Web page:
Cross-reaction of POC-CCA urine test for detection ofSchistosoma mekongiin Lao PDR: a cross-sectional study
INFECTIOUS DISEASES OF POVERTY
Authors: Homsana, Anousin; Odermatt, Peter; Southisavath, Phonesavanh; Yajima, Aya; Sayasone, Somphou
Background The point-of-care circulating cathodic antigen (POC-CCA) test is increasingly used as a rapid diagnostic method forSchistosoma mansoniinfection. The test has good sensitivity, although false positive results have been reported among pregnant women and patients with urine infections and hematuria. We validated the POC-CCA test's ability to diagnoseSchistosoma mekongiinfection in Lao People's Democratic Republic (Lao PDR), whereS. mekongiis endemic. Of particular interest was the test's specificity and possible cross-reactivity with other helminth infections. Methods We conducted a cross-sectional study of children and adults in the provinces of Champasack (Schistosoma mekongiandOpisthorchis viverriniendemic), Savannakhet (O. viverriniendemic) and Luang Prabang (soil-transmitted helminths endemic) between October 2018 and April 2019.POC-CCA and urine dipstick tests were administered to all study participants, while an additional pregnancy test was offered to women. Two stool samples were collected from participants and examined with a Kato-Katz test (two smears per stool). Logistic regression was used to associate potential confounding factors (predictors) with POC-CCA test results (outcome). Results InS. mekongi-endemic Champasack, 11.5% (n = 366) and 0.5% (n = 2) of study participants had positive POC-CCA and Kato-Katz test results, respectively. Only one of the two Kato-Katz positive patients was also POC-CCA positive. In Champasack and Luang Prabang, whereS. mekongiis not endemic, the POC-CCA test yielded (presumably) false positive results for 6.0% (n = 22) and 2.5% (n = 9) of study participants, respectively, while all of the Kato-Katz tests were negative. POC-CCA positive test results were significantly associated withO. viverriniinfection (1.69, 95% confidence interval (CI): 1.02-2.77,P = 0.042), increased leukocytes (adjusted Odds Ratio(aOR) = 1.58, 95%CI: 1.15-2.17,P = 0.005) and hematuria (aOR = 1.50, 95%CI: 1.07-2.10,P = 0.019) if the observed trace was counted as a positive test result. Two pregnant women from Champasack province had POC-CCA positive tests. Conclusions We observed a cross-reaction between the POC-CCA test andO. viverriniinfection. To some extent, we can confirm previous observations asserting that POC-CCA provides false positive results among patients with urinary tract infections and hematuria. InS. mekongi-endemic areas, POC-CCA can be applied cautiously for surveillance purposes, keeping in mind the considerable risk of false positive results and its unknown sensitivity.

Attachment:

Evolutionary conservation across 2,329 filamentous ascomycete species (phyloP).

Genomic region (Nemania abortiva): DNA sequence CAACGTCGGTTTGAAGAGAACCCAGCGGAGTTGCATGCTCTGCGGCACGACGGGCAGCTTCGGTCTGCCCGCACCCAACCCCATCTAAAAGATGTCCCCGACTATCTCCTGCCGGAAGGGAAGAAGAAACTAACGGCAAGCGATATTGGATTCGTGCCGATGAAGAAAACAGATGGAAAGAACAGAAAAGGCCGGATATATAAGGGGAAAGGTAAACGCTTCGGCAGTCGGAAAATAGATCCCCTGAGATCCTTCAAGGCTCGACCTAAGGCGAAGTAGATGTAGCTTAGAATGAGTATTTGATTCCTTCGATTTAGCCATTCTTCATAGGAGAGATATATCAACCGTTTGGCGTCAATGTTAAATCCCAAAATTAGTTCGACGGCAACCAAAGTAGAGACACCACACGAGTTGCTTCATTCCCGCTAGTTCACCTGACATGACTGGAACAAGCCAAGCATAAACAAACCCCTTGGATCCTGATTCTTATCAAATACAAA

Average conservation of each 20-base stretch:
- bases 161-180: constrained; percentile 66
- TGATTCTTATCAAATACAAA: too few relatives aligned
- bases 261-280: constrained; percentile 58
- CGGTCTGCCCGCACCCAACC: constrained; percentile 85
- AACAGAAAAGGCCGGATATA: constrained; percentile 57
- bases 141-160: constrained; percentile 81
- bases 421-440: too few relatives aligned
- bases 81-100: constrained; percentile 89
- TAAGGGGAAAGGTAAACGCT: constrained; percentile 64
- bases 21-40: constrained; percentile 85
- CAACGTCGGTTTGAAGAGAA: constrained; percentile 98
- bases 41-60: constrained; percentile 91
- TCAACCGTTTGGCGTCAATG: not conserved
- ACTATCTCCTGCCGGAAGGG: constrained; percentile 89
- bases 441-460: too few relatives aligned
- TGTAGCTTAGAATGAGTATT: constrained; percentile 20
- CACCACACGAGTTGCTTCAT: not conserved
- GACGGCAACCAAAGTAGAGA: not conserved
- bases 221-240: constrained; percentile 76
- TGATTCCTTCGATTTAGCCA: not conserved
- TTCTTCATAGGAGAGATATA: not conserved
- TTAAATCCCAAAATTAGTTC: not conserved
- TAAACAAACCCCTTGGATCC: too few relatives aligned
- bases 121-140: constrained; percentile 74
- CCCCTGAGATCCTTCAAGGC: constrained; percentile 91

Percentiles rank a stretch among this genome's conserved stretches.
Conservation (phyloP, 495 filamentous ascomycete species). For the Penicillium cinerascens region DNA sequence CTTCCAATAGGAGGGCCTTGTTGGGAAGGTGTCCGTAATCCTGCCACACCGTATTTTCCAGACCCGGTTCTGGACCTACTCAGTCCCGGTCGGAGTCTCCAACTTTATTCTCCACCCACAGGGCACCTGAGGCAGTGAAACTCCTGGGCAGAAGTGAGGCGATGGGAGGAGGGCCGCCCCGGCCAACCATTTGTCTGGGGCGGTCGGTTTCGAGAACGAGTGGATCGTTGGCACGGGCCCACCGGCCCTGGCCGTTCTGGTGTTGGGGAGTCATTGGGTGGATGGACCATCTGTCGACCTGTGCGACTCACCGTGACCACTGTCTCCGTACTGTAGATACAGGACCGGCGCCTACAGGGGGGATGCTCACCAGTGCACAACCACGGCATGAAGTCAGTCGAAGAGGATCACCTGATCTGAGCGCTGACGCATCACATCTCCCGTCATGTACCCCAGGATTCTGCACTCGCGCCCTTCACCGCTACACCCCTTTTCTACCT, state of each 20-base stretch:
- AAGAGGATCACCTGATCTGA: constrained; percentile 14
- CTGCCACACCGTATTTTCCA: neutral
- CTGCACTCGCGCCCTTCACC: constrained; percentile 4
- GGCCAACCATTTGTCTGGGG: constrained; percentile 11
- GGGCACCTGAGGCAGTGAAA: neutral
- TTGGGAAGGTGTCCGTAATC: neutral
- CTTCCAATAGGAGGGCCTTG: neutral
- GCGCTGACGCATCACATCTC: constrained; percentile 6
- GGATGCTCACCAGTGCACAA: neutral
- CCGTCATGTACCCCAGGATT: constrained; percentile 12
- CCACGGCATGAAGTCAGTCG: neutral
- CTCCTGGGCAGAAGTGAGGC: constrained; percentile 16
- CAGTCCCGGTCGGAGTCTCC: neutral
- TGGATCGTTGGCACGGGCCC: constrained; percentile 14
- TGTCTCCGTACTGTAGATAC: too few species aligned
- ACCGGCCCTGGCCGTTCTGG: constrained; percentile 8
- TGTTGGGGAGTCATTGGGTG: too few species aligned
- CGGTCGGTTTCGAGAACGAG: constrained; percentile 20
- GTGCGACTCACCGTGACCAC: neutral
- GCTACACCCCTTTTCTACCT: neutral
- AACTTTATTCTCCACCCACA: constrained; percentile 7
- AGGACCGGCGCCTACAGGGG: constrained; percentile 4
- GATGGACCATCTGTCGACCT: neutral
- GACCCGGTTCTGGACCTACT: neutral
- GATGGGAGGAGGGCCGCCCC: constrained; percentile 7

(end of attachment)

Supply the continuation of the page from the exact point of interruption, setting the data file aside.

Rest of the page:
Process mining as support to simulation modeling: A hospital-based case study
SIMULATION MODELLING PRACTICE AND THEORY
Authors: Tamburis, Oscar; Esposito, Christian
The purpose of this paper is to show how the knowledge of Process Mining techniques can provide a robust premise to build a Discrete Event Simulation (DES) model of a healthcare process. In order to analyze some specific processes of an ophthalmology ward of a large Italian hospital, ProM6 framework was implemented, which supports process mining techniques in form of plug-ins; the plug-ins process data, in form of Event Log, in order to extract information about the process. The DES model based on such information was run via a commercial tool, Simul8, which allows building sophisticated process models. A timely algorithm was then deployed to adapt the ProM6 information to the DES model. Following, a conformance analysis was conducted by comparing the original Event Log, and the Simulation tool data, taking into account the main case-related model attributes (routing probabilities profile, time perspective, and resources perspective). The paper aims at developing the line of inquiry for what concerns the deployment of approaches to set forth the link between Process mining and Simulation modeling.